Your landscape IS an ecosystem, and it behaves like an ecosystem, whether you think about your piece of paradise in such terms or not. Most gardening problems/difficulties and hard work stem from not understanding or downright ignoring this fact. Want a “low maintenance” landscape? Thinking about your garden as a habitat might help.
A LOT of things have been written on the topic of why you want to encourage or attract wildlife to the yard. Everything from expanding urbanization and reduced natural habitat, to decreasing biodiversity and increasing spread of exotic aggressive species, to name a few reasons. For Wellfield, the “wildlife” around us becomes key to an organically preferred approach: protecting Elkhart’s drinking water (you do know Wellfield’s relationship to Elkhart’s water supply, right?). We rely on the balancing and resilient effects of ecosystems to hold many things in check, thus reducing our dependence on expensive fertilizer or plant health control measures.
There are four essential ingredients to making habitat work for you:
- Diverse food sources
- Diverse water sources
- Diverse shelter types(a place to hide)
- Diverse locations to raise some babies
You probably can guess what the keyword might be. Yep, that is right: “diverse”. It is not enough just to put out a birdbath and check off “water source”. Not everything is going to visit the perch. Different organisms obtain moisture from different sources. If you plant a lot of different species, native especially, of various sizes, textures, root types, and plant them in layers, you are doing much already to provide these four elements.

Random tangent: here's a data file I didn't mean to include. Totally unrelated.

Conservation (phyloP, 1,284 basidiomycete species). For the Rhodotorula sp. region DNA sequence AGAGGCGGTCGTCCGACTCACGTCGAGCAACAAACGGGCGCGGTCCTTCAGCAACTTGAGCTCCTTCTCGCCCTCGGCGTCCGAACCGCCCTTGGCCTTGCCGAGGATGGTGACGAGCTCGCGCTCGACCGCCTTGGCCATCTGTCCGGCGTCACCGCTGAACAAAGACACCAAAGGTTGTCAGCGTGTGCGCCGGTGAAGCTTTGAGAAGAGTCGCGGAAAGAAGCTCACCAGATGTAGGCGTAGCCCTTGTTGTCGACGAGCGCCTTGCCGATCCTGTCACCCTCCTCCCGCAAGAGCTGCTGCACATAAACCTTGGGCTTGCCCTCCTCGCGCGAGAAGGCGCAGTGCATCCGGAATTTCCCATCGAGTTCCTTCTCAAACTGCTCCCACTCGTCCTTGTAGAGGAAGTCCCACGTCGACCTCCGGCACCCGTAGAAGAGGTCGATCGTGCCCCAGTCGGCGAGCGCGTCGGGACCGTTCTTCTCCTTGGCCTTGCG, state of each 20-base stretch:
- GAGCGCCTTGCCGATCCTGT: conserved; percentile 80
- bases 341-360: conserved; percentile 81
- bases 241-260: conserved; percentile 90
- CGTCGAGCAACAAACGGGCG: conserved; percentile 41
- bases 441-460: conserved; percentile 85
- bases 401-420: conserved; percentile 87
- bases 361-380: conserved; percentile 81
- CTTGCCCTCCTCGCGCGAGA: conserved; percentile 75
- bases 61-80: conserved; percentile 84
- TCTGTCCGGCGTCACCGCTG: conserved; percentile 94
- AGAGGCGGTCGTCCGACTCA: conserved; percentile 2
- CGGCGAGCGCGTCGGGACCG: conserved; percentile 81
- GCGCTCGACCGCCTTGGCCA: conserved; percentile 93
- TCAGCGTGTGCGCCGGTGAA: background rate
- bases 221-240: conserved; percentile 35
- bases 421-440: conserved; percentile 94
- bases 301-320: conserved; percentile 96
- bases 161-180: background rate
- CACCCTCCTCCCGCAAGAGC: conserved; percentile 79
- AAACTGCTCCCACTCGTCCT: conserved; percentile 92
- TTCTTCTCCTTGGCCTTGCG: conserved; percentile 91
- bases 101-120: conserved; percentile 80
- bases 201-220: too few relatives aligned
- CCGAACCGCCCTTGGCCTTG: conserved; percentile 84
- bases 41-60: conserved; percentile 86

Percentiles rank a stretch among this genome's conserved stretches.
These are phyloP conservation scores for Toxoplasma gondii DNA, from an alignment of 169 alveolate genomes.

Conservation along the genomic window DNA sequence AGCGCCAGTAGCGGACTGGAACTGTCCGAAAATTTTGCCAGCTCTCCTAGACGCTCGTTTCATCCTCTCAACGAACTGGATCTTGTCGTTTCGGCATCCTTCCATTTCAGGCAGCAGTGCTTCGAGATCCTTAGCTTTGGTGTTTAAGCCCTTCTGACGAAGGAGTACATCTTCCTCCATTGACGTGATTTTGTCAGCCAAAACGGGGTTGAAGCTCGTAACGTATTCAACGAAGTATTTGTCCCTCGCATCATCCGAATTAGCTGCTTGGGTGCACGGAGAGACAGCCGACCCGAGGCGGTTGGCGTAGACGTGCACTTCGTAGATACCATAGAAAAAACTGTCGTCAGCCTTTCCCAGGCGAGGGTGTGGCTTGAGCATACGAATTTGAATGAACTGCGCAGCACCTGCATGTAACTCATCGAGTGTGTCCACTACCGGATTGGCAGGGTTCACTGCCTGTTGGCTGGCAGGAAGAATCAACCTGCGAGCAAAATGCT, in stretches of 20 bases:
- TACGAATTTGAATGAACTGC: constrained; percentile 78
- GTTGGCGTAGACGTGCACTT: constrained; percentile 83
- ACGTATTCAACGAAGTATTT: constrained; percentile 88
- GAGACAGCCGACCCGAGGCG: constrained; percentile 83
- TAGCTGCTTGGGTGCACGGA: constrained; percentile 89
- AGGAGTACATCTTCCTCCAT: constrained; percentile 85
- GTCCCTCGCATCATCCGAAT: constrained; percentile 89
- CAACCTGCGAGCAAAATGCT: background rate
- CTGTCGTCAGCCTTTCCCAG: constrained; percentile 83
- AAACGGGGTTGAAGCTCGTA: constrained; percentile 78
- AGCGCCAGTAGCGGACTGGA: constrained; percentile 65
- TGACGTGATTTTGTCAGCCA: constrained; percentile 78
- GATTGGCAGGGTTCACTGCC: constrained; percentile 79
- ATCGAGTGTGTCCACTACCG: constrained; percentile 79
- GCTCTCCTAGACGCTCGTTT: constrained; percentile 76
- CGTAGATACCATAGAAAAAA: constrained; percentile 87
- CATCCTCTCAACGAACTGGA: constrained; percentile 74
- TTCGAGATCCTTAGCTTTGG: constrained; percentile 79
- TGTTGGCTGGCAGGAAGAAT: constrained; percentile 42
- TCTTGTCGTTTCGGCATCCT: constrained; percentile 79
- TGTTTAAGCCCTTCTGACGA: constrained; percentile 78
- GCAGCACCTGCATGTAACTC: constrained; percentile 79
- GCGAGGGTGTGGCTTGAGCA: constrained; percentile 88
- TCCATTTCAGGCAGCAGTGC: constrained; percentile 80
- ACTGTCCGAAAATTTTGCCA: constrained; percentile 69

In the coming weeks, we will take up each of these essential ingredients and examine them in turn.
Wildlife is already present outside your windows, whether you want them or not. You can either partner with them to create some win-win relationships, or you can spend a lot of time, energy and cash to banish them to your neighbor’s kingdom.
Josh Steffen, Horticulture and Facilities Manager
Miss any of Josh and his team’s latest posts? Click below to see what you’ve missed!
- September’s Native Plant of the Month: Pawpaw TreeWellfield’s native plant of the month is the Asimina triloba, or Pawpaw tree. Click the link to learn more!
- Native Plant of the Month (August) – Swamp Rose MallowAugust’s native plant of the month at Wellfield Botanic Gardens is Swamp Rose Mallow, a native hibiscus species found in various areas of our gardens.
- The Tomatillo (Physalis ixocarpa)Tomatillos are almost ready to harvest at Wellfield Botanic Gardens – today, Ariana looks at the history and traits of this fruit from the nightshade family.
- July’s Native Plant of the Month: Dense Blazing Star (Liatris spicata)July’s native plant of the month at Wellfield is Liatris spicata, commonly called Dense Blazing Star, Blazing Star, Gayfeather, or Marsh Blazing Star. It is an herbaceous perennial native to the eastern United States and is a member of the Aster family (Asteraceae). Liatris has grass-like foliage and blooms in the summer between July and August.
- In Defense of The Monarch ButterflyWhat to do about the declining Monarch population? Plant more milkweed is the quick answer, but there’s more to it than that, and it’s not just about the butterfly.
Want to be notified whenever we post? Drop your email below. We promise not to sell your info, and we won’t bug you too much!